May 24, 2013 |
A memorial service will be held Saturday, May 25, for Nancy Boyd Tickel, 75, a teacher and Langhorne resident, who died of leukemia Tuesday, May 7, at St. Mary Medical Center. A New York state native, Mrs. Tickel moved to Bucks County in the early 1960s. She taught in the Pennsbury School District for 23 years, 18 years at Edgewood Elementary School and five at Quarry Hill Elementary. Mrs. Tickel was a warm person, and that was reflected in her classroom technique. Many still remember her taking a pupil onto her lap and singing "Baby Face," or teaching that student the words to "John Jacob Jingleheimer Schmidt.
September 10, 1992 |
Police in Middletown Township are investigating two incidents of vandalism at a Langhorne auto dealership that caused an estimated $50,000 in damage within the last two months. Employees of the Brace Motor Co. reported the latest incident Friday, telling police that someone had sprayed or poured a corrosive liquid on 39 vehicles on their sales lot at Route 1 and Woodbourne Road, Lt. Michael Arlen said. An estimated $30,000 in damage was discovered when the employees arrived for work at 8:45 a.m., Arlen said.
February 6, 1994 |
A small-town mayor's surprise resignation raises all sorts of burning questions - such as, who's gonna perform wedding ceremonies? After running unopposed for a second term as mayor in November, Jeff Minton left the Borough Council at the altar by announcing his resignation in early January. He also left no one to perform one of the mayor's most illustrious duties: conducting rites of matrimony. The seemingly symbolic function can generate extra cash for the borough - or for the mayor.
July 5, 1990 |
After getting off to a decent start this season, reality has set in for Langhorne, the newest entry in the Pen-Del League. The Knights, who were 3-3 at one point, have lost 12 games in a row following Monday night's 8-2 loss to Upper Moreland. But Dave Rossi, one of two individuals who helped spearhead the drive to start the new franchise, is not discouraged. "The league is a lot better than I expected," said Rossi, who plays first base and the outfield. "I knew it would be good.
August 15, 1993 |
The borough is having an identity crisis - again. The historic, blink-and-you're-through-it town has been suffering the indignity of having its name associated with car dealerships and strip malls on nearby Business Route 1 since the Langhorne post office moved to Middletown in 1976. Now, some council members want to leave the name of Langhorne behind altogether and adopt one of the borough's two former names, Attleboro or Four Lanes End. The issue, which comes up every few years, according to Mayor Jeff Minton, was resurrected again in July by Councilwoman Carol Zetterberg, who proposed forming a committee to study the feasibility of such a change.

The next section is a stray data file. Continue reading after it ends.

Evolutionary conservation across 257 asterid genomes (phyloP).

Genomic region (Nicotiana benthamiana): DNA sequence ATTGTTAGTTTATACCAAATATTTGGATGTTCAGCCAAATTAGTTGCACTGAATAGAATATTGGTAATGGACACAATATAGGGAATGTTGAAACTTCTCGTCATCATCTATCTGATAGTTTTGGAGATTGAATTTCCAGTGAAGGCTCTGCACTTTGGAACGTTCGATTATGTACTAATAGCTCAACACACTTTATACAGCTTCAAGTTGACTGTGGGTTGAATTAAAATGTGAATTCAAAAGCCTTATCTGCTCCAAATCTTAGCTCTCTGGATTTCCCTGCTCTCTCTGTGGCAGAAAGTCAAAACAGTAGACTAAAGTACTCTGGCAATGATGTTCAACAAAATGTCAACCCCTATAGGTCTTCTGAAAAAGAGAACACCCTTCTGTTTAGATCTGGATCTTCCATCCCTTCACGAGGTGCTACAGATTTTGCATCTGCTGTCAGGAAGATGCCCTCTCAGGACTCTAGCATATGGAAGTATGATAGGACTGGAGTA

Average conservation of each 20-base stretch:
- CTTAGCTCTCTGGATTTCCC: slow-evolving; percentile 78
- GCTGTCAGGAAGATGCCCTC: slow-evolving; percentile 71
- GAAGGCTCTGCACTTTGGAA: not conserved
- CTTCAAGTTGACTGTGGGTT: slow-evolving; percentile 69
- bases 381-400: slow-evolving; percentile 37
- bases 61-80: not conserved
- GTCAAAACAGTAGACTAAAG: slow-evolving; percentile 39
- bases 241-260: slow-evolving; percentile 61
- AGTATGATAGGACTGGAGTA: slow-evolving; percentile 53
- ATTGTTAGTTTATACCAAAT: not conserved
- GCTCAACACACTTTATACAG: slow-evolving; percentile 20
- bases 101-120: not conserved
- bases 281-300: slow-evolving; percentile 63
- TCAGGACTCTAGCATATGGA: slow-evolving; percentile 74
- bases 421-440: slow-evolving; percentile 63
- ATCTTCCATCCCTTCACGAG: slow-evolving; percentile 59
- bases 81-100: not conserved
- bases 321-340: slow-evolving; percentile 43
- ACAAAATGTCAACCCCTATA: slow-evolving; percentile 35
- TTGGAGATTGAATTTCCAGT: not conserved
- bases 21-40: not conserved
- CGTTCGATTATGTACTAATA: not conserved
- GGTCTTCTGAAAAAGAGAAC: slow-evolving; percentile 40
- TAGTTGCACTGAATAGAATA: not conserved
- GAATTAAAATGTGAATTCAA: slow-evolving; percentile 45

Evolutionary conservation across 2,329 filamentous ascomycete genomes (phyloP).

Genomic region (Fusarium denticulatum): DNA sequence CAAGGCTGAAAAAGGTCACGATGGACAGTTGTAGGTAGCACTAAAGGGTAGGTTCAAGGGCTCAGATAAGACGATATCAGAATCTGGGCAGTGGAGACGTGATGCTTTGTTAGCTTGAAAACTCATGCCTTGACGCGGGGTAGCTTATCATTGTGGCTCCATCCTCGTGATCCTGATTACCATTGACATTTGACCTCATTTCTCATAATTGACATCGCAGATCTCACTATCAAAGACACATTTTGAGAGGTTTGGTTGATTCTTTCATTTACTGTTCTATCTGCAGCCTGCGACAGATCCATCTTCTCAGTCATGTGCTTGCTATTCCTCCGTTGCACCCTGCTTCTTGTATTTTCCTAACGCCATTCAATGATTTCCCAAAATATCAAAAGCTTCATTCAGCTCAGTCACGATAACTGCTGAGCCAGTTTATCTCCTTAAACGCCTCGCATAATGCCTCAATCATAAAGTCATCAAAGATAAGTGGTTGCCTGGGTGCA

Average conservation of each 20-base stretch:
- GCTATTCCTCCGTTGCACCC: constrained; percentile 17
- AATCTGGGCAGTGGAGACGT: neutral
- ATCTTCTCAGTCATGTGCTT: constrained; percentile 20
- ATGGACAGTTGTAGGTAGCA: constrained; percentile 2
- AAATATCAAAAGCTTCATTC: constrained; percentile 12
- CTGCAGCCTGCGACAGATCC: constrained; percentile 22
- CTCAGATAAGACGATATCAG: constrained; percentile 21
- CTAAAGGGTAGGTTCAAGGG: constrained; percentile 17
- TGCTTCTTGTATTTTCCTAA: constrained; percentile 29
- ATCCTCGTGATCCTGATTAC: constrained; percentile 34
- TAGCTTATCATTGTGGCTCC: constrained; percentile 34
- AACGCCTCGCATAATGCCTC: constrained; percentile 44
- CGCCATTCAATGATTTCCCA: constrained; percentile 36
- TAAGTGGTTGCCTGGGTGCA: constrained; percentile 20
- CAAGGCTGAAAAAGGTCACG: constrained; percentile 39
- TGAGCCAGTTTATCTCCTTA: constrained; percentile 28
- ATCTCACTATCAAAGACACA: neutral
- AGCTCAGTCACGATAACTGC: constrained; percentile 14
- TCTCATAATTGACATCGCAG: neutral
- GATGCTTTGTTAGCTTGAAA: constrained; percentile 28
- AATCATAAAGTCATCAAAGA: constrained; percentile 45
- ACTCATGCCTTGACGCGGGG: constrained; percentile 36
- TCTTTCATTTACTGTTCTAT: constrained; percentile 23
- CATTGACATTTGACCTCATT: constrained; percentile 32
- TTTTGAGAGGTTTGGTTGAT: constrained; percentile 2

October 26, 1991 |
The half-square-mile town of Langhorne is home to halfway houses for the mentally and physically disabled, to a home for troubled teenage boys and to the Red Cross and numerous other nonprofit groups. Until recently, all were welcomed with nary a snarl from residents, hardly a protest at a zoning hearing, barely any lament over lost tax revenues. But this summer, the borough's spirit of giving was strained to the breaking point. Some residents successfully rallied against the St. James Episcopal Church's attempt to set up a shared house for low- and middle-income people.
April 28, 1994 |
It's farewell to two landmarks on East Lincoln Highway (Business Route 1) in Langhorne - the Seafood Shanty and the Roosevelt Flea Market. The next-door neighbors served the area for a combined total of 53 years. Joe Gentile's Seafood House, once the flagship of the Seafood Shanty chain, has closed its doors after operating for just four months. It is not easy to explain what happened to the restaurant that was the first of the chain of 14 Shanties, all of which have been operating under Chapter 7 bankruptcy laws since June 1990.
May 28, 1987 |
Three employees of a Langhorne restaurant were burned, two of them critically, in a natural-gas explosion last night, moments after an alarm warned them of a dangerous gas buildup, a restaurant manager said. The manager said the employees did not know what the warning signal meant. The explosion rocked the York Steak House in the Oxford Valley Mall about 40 minutes after the 9:30 p.m. closing time, said David Chapman, the restaurant's general manager. The explosion extensively damaged the kitchen and sent debris flying about 75 feet into the mall corridors, he said.
March 21, 1999 |
When Angeline P. Johnson grew tired of life in Philadelphia, she returned to Langhorne, the little town where she was born. She kept teaching at the same Philadelphia middle school for a dozen more years but remained in the house on Flowers Avenue where her parents spent their last years. "There was just something here that drew me back," said Johnson, 79. "In Philadelphia, there is that distance between people that I didn't like. " Many people in Langhorne's small African American community say they are closer with each other than they might be in a sprawling, impersonal city.
September 30, 1993 |
Empire Abrasive Equipment Co. of Langhorne celebrated its 50th anniversary last week with a western-style party at the company's headquarters on West Cabot Boulevard. "Our 50th anniversary celebration honors our employees, who have more than 1,000 years of experience collectively in the air-blast industry throughout the world," said Harry Hill, company president. Begun in 1943 in a garage in the Frankford section of Philadelphia, the company had sales of $8,000 its first year.